The Government's long-awaited White Paper on the future of higher education is strong on rhetoric but weak on vision. As its title proclaims, it is designed to put "students at the heart of the system". Where it puts higher education staff it does not say. The reforms it heralds for England will empower fee-paying students by confirming their status as "consumers". They, in turn, will drive up quality and restore teaching to its rightful place beside research as a university priority. The mechanism for this will be competition: some 85,000 student places - about one in four of the 2012 student cohort - will be up for grabs.
But let's be frank: these reforms stem from a desire for ideological change - market liberalisation - dressed up as financial necessity. The short-term pressure to shrink the national deficit by halting state funding for university teaching, and replacing it with private student contributions, provided the perfect pretext.
But it is exactly this constrained fiscal context, coupled with the compromises of coalition realpolitik, that renders the White Paper a messy disappointment. It offers fudged technocratic fixes to try to correct a series of failed political fudges.
Speaking to Times Higher Education, David Willetts, the universities minister, admitted the dilemma: "We are introducing liberalisation (but) we're introducing it in a background of very tight control over public spending." This desire to grant freedom and flexibility is undermined by the government's ill-conceived tuition fees policy, which faltered when universities did not set the hoped-for range of differential fees.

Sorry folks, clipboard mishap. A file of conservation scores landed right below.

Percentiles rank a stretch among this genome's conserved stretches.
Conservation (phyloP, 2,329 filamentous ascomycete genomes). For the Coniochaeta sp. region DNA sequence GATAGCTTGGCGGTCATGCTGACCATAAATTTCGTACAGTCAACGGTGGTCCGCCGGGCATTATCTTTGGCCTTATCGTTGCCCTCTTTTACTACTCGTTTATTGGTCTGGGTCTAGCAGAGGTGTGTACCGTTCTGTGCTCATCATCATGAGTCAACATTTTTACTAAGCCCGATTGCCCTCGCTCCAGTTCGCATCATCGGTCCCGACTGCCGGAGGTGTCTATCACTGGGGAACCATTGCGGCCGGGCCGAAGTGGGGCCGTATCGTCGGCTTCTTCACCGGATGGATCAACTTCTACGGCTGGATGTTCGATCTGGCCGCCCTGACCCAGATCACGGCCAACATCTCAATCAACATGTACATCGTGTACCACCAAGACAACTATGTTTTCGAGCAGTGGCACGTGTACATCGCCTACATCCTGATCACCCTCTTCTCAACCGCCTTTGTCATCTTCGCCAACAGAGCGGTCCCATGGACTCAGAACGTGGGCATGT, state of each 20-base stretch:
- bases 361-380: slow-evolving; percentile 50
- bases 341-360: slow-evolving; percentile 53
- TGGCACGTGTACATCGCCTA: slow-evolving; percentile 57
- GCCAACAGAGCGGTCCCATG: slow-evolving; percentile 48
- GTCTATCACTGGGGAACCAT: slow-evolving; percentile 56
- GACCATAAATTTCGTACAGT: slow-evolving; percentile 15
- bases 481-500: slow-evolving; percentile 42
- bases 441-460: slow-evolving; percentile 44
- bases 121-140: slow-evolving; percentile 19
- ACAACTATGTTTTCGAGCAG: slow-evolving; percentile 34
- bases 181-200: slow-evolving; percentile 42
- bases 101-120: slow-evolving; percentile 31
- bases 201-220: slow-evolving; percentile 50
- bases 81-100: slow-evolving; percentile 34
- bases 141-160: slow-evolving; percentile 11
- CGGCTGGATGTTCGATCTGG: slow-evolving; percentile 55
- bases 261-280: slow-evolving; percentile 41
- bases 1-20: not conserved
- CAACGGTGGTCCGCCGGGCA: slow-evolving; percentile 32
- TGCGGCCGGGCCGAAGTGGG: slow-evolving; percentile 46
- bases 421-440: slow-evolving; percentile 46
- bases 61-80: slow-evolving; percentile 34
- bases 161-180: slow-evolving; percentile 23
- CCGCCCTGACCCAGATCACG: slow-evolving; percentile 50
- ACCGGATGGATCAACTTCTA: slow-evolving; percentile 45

Liberalisation does not flourish under a controlling Treasury. The White Paper does not usher in the open market envisaged by the Browne Review. It is, as Paul Wellings has lamented, a technical document focused on student number control, driven primarily by an attempt to pressure universities to reduce their fees by opening 20,000 student places to competition on price with new, alternative higher education providers from the private sector, further education or even schools.
Some see in this the start of a race to the bottom, with student places yanked away from solid universities and presented to new providers simply because they are cheaper. That is not good for UK higher education.
At the top end of the market, about 65,000 places for students with AAB grades at A level will be opened to competition, allowing the most selective institutions to expand at the expense of less popular rivals by creaming off the best students. But is that prize enough for them to increase class sizes and compromise reputations built on selectivity?
In the space of what will be a harrowingly short year, the sector faces the potential for market chaos, ballooning bureaucracy, consumer confusion and whole new orders of uncertainty. We are being pushed into a massive experiment. It is a gamble with the future of one of the world's most successful higher education sectors. And for what?
Where is the grand vision? What about the rest of the UK, international students, postgraduate provision, globalisation?
In 1997, Lord Dearing warned in his landmark report on the future of higher education: "We express here our concern that the long-term well-being of higher education should not be damaged by the needs of the short term." In 2011, we can express it no better.